“Cool” might not be the first word that springs to mind at the mention of Newcastle, the gritty port town just two hours north of glittering Sydney. No, it’s more likely to be “coal” or “steel”, “dockyards” or even “earthquake”. But the city has reinvented itself big time in recent years, due in major part to the belief and hard slog of some plucky locals. Among its best features: abundant foodie factor (great coffee and cafes, buzzy bars and bistros, a top notch restaurant or two, farmers’ markets and specialist delis); ample natural beauty (ocean baths and surf beaches); art and architecture (The Lock-Up artspace, This is Not Art festival, Customs House), and an easy-going, come-on-in, Novocastrian attitude. After a few days schlepping about the city, these are my picks to sit, snap, sip and shop.
Darby Street: A Veggie Monkey breakfast–eggs, hash brown, garlicky mushrooms, spinach, tomato relish, haloumi & chunky toasted sourdough–at the Three Monkeys Café. A caffeine reboot at Frankie’s Place with a side order of head tatts and beanied noggins. Smoked salt & vinegar crisps followed by juicy pink rib eye with sweet and sour peppers at The Bowery Boys. Stop off at High Tea with Mrs Woo if only to lean on the gorgeous wooden counter and eye the esthetic dresses and ceramic bowls. Buy cowboy boots and a very flash Bonzai Kitten flamingo print underwear twinset to pair with them at Ramjet. Or grab a flitty Miss Twiggy dress for extra coverage. Fantasise about redecorating at Willows Home Traders–that Scando style sideboard in sleek blonde wood, Ali MacNabney-Stevens daubings, the Bonnie & Neil cockatoo crested tea-towel, an Icelandic sheepskin butterfly chair, the white marble dining table, those green velvet pillowcases all in a van on their way to my house–now! Snap up gloriously retro tin can candles–Dr Salty’s Carribean Spice, Snake Oil or Lightning Moonshine all made in the Hunter Valley by the Anvil Creek Co–at Blackbird Corner. It’s a locavore kind of vibe–they do their own screen printed t-shirts (Anorak), along with their line of funky print dresses with labels to match (My Fascist Mother, Wayward Girl), plus handmade cards and notebooks from all over, jewellery, Blossom & Cat hottie bottie covers, and cluey, creative mags the likes of Peppermint, Wooden Toy Quarterly, and Frankie. The perfect place to browse and buy–something, everything.
Hunter Street: Healthy, wholesome and housemade baked beans in a red-hot ramekin beside a serve of corncakes, avocado, bacon and tomato salsa at Blue Door. Lots to like about the food, the breezy welcome and the berry, mango and mint frappé. Take a stroll across the road and around the corner to Centenary Antiques Centre chockful of retro collectibes and nostalgic tat, including a vintage (aka pre bags of single origin coffee beans) grocery store. It’s all about the vine at Reserve Wine Bar, apt given the proximity of the vinuous Hunter Valley. Offerings veer from a Riverina Pinot Grigio to a Provençal Rosé, from a Murumbateman Merlot to a Spanish Rioja via a Fat Lamb Shiraz. Buffs and bozos alike fit right in here because these guys believe that the best wine is the one you actually like, not the one you’re supposed to like. Phew! Try the just battered flathead with truffle chips at lunchtime, washed down with a glass of cool rosé. Take in the hubbub of architectural styles–Art Deco, Federation, Italianate, Victorian–up and down the street as you head for contemporary art space The Lock Up. The city’s main police station in a previous life, it plays host to a series of installations, exhibitions, workshops and talks, but nowadays visitors are free to leave the cells and use the loos at any time.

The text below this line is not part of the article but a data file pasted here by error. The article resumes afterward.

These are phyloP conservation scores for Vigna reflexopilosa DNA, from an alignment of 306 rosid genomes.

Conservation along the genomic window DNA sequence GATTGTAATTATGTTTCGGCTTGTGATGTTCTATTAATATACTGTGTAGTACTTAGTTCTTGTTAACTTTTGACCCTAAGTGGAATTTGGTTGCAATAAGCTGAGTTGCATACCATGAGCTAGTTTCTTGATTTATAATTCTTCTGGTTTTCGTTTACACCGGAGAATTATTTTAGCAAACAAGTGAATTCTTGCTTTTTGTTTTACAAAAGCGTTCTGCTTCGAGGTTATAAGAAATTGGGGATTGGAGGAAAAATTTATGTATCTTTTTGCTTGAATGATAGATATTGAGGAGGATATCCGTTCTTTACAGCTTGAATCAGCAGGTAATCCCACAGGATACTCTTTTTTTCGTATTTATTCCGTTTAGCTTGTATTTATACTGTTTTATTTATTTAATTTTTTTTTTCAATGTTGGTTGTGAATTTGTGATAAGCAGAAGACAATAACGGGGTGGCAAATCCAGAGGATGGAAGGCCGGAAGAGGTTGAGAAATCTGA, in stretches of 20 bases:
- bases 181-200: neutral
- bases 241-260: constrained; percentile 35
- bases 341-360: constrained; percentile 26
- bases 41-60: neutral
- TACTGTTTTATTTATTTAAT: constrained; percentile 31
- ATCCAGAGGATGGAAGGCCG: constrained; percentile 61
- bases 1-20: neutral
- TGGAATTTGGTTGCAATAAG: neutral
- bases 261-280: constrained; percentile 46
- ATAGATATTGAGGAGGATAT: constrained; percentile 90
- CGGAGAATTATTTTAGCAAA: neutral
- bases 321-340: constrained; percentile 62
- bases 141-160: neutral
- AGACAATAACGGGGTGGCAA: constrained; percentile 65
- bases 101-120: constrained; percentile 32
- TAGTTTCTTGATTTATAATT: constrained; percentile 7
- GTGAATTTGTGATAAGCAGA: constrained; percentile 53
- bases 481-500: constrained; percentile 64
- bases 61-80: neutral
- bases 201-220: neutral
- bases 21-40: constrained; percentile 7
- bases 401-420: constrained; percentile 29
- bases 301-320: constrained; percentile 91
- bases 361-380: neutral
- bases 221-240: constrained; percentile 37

Elsewhere: Rent a Spinway bike from in front of the can’t-miss-me Crowne Plaza Hotel and cycle the waterfront to Nobby’s Beach, pause for a dip there or at the Newcastle Ocean Baths or press on along Bathers’ Way to the huge Mereweather Beach and Ocean Baths. Slake a thirst on your return at the waterside Honeysuckle Hotel, or wander back cityside to The Edwards, an ex-coin-op laundry turned all round great bar. The brainchild of Chris Johnston (owner of cult cafe Suspension Espresso and cult bass player Chris Joannou (ex-Silverchair), the timber heavy hot spot dishes up cocktails, craft beers, and rich satisfying food: roast pork shoulder with hot smoked apples, lemon-herb whole roast chicken, garlicky mash, and an ice-cream sandwich with caramelised banana and squashed brittle bits. Oh yes! If you’re at a loose end on a Sunday morning (or Wednesday evening outside of winter), head for the ‘Newy’ Farmers’ Market and stockpile cream-topped Over the Moon milk, free range hens and farm-laid eggs, Red Belly organic beef snags, Mill Creek Shiraz, Wollombi olive oil, and locally picked fruit and veggies.
My first trip back in a long, long, long time, and it won’t be the last.